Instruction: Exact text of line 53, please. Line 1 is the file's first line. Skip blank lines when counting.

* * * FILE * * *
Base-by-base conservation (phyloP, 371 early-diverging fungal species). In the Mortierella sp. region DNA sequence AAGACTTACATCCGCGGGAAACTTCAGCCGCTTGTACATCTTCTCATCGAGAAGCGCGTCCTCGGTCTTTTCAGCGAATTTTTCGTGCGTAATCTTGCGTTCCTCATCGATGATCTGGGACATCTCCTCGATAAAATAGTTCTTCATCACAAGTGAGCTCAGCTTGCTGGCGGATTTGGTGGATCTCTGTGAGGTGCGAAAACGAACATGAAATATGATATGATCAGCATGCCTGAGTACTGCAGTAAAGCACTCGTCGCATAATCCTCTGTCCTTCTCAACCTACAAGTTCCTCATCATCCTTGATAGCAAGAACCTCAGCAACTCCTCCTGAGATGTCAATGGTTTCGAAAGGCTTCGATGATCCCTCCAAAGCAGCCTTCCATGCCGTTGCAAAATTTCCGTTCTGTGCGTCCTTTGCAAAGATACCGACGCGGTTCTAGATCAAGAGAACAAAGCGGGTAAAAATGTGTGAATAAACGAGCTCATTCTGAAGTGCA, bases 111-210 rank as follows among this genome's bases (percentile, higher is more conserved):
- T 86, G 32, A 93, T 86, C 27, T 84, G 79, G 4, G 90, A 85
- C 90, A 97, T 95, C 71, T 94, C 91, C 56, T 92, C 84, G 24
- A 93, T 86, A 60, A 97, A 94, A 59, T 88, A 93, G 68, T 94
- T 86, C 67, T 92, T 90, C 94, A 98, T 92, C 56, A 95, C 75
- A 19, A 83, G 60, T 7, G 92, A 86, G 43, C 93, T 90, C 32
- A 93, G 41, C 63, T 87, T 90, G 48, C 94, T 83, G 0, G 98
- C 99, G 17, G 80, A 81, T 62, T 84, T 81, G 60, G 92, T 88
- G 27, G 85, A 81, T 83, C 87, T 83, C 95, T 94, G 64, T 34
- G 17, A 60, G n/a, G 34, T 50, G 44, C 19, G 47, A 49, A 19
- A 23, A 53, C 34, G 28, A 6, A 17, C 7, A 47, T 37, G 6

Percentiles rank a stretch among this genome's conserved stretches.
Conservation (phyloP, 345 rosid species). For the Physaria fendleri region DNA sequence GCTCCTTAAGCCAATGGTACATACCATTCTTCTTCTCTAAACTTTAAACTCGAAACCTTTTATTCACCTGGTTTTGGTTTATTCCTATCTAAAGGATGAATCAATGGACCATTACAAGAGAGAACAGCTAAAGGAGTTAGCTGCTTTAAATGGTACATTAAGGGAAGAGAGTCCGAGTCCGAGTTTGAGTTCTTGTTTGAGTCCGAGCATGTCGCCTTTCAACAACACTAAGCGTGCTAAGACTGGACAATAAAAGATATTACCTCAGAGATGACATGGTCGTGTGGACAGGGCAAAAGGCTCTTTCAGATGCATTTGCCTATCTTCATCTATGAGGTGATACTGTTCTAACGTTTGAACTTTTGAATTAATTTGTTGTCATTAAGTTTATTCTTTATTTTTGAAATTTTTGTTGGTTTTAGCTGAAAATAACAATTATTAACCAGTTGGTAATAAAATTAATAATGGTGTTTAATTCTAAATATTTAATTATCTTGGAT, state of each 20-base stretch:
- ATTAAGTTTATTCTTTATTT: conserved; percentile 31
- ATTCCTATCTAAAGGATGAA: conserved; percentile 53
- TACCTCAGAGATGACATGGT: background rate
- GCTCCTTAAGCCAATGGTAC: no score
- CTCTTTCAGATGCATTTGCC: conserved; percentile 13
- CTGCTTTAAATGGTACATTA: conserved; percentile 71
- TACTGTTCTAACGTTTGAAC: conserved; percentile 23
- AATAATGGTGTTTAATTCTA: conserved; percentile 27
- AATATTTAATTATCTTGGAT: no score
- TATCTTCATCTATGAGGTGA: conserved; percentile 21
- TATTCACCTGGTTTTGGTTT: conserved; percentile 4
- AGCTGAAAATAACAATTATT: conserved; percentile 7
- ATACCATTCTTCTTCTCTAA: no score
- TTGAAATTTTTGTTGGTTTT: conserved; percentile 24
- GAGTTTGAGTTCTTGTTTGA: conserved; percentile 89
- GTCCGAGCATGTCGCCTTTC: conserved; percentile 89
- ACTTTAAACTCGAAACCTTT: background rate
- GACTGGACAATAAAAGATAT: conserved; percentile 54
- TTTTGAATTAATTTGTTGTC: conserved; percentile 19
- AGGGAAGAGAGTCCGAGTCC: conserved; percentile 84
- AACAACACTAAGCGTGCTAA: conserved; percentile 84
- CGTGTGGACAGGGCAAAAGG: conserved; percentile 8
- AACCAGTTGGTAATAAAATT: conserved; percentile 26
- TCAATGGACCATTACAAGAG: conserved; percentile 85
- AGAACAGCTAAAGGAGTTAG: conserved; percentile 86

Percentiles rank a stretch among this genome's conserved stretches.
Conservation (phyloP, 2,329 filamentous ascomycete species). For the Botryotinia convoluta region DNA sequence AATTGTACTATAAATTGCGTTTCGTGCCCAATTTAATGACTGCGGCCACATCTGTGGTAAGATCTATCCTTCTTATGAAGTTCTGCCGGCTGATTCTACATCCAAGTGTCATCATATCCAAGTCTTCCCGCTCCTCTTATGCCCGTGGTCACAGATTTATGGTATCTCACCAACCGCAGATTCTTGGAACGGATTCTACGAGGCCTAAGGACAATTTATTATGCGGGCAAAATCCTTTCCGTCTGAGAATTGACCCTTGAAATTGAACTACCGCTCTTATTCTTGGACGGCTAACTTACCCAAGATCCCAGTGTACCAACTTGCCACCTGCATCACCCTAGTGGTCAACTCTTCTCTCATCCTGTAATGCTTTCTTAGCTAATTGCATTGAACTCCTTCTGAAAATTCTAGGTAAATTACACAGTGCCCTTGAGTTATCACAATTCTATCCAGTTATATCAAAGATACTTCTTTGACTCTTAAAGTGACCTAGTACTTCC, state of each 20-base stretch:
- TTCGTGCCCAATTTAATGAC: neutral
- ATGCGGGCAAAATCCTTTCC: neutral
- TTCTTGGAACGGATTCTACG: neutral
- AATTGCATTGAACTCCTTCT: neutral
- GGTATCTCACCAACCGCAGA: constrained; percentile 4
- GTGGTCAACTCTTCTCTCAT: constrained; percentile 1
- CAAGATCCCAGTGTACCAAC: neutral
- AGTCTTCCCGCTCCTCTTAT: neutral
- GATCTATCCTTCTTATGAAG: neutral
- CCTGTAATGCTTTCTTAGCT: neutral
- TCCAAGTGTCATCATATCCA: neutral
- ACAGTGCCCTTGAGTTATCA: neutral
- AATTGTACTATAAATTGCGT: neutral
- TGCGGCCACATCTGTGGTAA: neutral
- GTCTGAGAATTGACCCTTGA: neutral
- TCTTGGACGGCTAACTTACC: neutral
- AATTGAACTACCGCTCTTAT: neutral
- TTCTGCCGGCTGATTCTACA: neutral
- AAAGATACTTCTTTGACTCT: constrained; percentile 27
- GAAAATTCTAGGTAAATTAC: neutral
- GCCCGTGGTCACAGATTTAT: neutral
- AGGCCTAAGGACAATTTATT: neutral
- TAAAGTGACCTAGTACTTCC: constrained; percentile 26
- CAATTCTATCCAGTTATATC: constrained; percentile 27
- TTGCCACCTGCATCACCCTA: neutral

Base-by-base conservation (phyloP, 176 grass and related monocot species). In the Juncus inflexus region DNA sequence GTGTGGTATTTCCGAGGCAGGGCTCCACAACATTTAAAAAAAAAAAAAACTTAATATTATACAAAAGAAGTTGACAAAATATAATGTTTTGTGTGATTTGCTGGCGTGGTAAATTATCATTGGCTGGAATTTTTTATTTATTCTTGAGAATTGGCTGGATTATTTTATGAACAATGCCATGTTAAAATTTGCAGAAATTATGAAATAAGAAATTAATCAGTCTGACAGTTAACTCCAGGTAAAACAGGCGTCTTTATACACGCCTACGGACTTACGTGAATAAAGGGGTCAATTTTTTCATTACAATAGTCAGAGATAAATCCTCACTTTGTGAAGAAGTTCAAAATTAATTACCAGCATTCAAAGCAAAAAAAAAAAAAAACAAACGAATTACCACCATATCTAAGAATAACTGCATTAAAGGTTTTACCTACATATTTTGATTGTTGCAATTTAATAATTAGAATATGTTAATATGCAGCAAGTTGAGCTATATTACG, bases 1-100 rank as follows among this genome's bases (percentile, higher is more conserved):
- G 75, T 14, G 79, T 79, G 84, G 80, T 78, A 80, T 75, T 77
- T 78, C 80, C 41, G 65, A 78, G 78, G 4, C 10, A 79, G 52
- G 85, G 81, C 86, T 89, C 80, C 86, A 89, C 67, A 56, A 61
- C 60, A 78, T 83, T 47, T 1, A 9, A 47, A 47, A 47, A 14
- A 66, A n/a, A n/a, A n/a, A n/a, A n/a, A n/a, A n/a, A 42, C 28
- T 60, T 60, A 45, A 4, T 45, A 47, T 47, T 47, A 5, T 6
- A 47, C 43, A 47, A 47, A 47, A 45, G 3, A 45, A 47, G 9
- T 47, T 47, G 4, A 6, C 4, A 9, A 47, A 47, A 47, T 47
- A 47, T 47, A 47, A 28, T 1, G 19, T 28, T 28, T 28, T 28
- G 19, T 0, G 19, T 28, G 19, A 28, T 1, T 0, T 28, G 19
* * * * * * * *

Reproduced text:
- AATTGTACTATAAATTGCGT: neutral